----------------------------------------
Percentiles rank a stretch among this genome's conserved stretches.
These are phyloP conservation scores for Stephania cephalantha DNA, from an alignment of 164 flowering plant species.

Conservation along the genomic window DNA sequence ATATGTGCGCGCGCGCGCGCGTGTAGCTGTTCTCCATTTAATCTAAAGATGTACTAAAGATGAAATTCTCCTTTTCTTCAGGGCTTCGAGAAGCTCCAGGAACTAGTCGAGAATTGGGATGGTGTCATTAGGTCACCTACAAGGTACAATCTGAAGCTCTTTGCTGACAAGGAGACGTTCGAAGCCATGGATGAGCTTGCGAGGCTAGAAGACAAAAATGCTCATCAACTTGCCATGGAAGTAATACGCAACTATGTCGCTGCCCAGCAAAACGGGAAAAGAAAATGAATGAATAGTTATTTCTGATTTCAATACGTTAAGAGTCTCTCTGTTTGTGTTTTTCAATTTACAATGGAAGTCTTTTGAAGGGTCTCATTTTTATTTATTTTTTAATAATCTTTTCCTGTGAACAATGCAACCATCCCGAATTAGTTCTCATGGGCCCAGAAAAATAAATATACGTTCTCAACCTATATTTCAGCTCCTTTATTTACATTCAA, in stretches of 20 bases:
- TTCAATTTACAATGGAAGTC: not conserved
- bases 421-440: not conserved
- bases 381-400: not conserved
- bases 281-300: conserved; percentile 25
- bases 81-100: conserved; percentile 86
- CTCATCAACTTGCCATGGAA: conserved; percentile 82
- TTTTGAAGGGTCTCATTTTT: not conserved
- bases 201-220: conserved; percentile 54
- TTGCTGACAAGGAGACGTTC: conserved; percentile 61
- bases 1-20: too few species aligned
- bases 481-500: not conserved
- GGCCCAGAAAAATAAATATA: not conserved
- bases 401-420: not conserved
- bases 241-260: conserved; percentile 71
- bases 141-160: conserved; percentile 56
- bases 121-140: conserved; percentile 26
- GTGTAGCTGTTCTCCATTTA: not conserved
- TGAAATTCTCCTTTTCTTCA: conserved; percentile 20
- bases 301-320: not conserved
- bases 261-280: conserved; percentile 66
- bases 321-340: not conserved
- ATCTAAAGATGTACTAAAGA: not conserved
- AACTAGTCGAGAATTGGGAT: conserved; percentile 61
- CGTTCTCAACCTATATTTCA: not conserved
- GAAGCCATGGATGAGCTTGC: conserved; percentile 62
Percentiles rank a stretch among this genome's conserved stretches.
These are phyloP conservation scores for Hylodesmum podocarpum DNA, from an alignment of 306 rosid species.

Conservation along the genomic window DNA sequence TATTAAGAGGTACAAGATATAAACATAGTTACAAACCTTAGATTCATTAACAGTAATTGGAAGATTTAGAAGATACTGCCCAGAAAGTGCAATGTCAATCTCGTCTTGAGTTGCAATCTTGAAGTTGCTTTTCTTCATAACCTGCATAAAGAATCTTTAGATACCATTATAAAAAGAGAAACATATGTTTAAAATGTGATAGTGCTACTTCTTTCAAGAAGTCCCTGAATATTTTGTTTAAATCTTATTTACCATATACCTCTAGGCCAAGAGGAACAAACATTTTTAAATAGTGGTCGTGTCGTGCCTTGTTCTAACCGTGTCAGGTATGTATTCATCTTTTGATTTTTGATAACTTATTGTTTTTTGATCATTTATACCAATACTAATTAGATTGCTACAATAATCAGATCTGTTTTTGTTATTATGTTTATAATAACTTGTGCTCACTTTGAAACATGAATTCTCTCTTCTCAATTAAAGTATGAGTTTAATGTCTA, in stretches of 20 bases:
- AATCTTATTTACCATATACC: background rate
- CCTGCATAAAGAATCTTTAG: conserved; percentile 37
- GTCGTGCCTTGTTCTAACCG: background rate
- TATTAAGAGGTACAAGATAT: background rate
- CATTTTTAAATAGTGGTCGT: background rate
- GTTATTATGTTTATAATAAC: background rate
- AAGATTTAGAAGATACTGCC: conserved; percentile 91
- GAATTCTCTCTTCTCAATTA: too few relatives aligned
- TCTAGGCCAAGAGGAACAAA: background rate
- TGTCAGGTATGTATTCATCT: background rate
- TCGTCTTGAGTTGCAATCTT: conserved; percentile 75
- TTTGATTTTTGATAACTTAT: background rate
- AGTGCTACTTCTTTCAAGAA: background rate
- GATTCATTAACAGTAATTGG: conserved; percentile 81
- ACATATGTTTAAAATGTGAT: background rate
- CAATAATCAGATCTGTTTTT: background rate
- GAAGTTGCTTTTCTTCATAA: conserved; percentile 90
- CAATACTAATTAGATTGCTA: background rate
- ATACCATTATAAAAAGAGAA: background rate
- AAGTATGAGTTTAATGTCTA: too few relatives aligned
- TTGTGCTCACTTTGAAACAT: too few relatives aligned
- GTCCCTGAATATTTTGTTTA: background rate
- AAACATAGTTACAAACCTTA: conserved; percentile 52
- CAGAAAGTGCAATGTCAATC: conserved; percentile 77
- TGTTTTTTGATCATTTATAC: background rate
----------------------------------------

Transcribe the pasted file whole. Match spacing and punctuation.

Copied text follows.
Percentiles rank a stretch among this genome's conserved stretches.
These are phyloP conservation scores for Stephania cephalantha DNA, from an alignment of 164 flowering plant species.

Conservation along the genomic window DNA sequence ATATGTGCGCGCGCGCGCGCGTGTAGCTGTTCTCCATTTAATCTAAAGATGTACTAAAGATGAAATTCTCCTTTTCTTCAGGGCTTCGAGAAGCTCCAGGAACTAGTCGAGAATTGGGATGGTGTCATTAGGTCACCTACAAGGTACAATCTGAAGCTCTTTGCTGACAAGGAGACGTTCGAAGCCATGGATGAGCTTGCGAGGCTAGAAGACAAAAATGCTCATCAACTTGCCATGGAAGTAATACGCAACTATGTCGCTGCCCAGCAAAACGGGAAAAGAAAATGAATGAATAGTTATTTCTGATTTCAATACGTTAAGAGTCTCTCTGTTTGTGTTTTTCAATTTACAATGGAAGTCTTTTGAAGGGTCTCATTTTTATTTATTTTTTAATAATCTTTTCCTGTGAACAATGCAACCATCCCGAATTAGTTCTCATGGGCCCAGAAAAATAAATATACGTTCTCAACCTATATTTCAGCTCCTTTATTTACATTCAA, in stretches of 20 bases:
- TTCAATTTACAATGGAAGTC: not conserved
- bases 421-440: not conserved
- bases 381-400: not conserved
- bases 281-300: conserved; percentile 25
- bases 81-100: conserved; percentile 86
- CTCATCAACTTGCCATGGAA: conserved; percentile 82
- TTTTGAAGGGTCTCATTTTT: not conserved
- bases 201-220: conserved; percentile 54
- TTGCTGACAAGGAGACGTTC: conserved; percentile 61
- bases 1-20: too few species aligned
- bases 481-500: not conserved
- GGCCCAGAAAAATAAATATA: not conserved
- bases 401-420: not conserved
- bases 241-260: conserved; percentile 71
- bases 141-160: conserved; percentile 56
- bases 121-140: conserved; percentile 26
- GTGTAGCTGTTCTCCATTTA: not conserved
- TGAAATTCTCCTTTTCTTCA: conserved; percentile 20
- bases 301-320: not conserved
- bases 261-280: conserved; percentile 66
- bases 321-340: not conserved
- ATCTAAAGATGTACTAAAGA: not conserved
- AACTAGTCGAGAATTGGGAT: conserved; percentile 61
- CGTTCTCAACCTATATTTCA: not conserved
- GAAGCCATGGATGAGCTTGC: conserved; percentile 62
Percentiles rank a stretch among this genome's conserved stretches.
These are phyloP conservation scores for Hylodesmum podocarpum DNA, from an alignment of 306 rosid species.

Conservation along the genomic window DNA sequence TATTAAGAGGTACAAGATATAAACATAGTTACAAACCTTAGATTCATTAACAGTAATTGGAAGATTTAGAAGATACTGCCCAGAAAGTGCAATGTCAATCTCGTCTTGAGTTGCAATCTTGAAGTTGCTTTTCTTCATAACCTGCATAAAGAATCTTTAGATACCATTATAAAAAGAGAAACATATGTTTAAAATGTGATAGTGCTACTTCTTTCAAGAAGTCCCTGAATATTTTGTTTAAATCTTATTTACCATATACCTCTAGGCCAAGAGGAACAAACATTTTTAAATAGTGGTCGTGTCGTGCCTTGTTCTAACCGTGTCAGGTATGTATTCATCTTTTGATTTTTGATAACTTATTGTTTTTTGATCATTTATACCAATACTAATTAGATTGCTACAATAATCAGATCTGTTTTTGTTATTATGTTTATAATAACTTGTGCTCACTTTGAAACATGAATTCTCTCTTCTCAATTAAAGTATGAGTTTAATGTCTA, in stretches of 20 bases:
- AATCTTATTTACCATATACC: background rate
- CCTGCATAAAGAATCTTTAG: conserved; percentile 37
- GTCGTGCCTTGTTCTAACCG: background rate
- TATTAAGAGGTACAAGATAT: background rate
- CATTTTTAAATAGTGGTCGT: background rate
- GTTATTATGTTTATAATAAC: background rate
- AAGATTTAGAAGATACTGCC: conserved; percentile 91
- GAATTCTCTCTTCTCAATTA: too few relatives aligned
- TCTAGGCCAAGAGGAACAAA: background rate
- TGTCAGGTATGTATTCATCT: background rate
- TCGTCTTGAGTTGCAATCTT: conserved; percentile 75
- TTTGATTTTTGATAACTTAT: background rate
- AGTGCTACTTCTTTCAAGAA: background rate
- GATTCATTAACAGTAATTGG: conserved; percentile 81
- ACATATGTTTAAAATGTGAT: background rate
- CAATAATCAGATCTGTTTTT: background rate
- GAAGTTGCTTTTCTTCATAA: conserved; percentile 90
- CAATACTAATTAGATTGCTA: background rate
- ATACCATTATAAAAAGAGAA: background rate
- AAGTATGAGTTTAATGTCTA: too few relatives aligned
- TTGTGCTCACTTTGAAACAT: too few relatives aligned
- GTCCCTGAATATTTTGTTTA: background rate
- AAACATAGTTACAAACCTTA: conserved; percentile 52
- CAGAAAGTGCAATGTCAATC: conserved; percentile 77
- TGTTTTTTGATCATTTATAC: background rate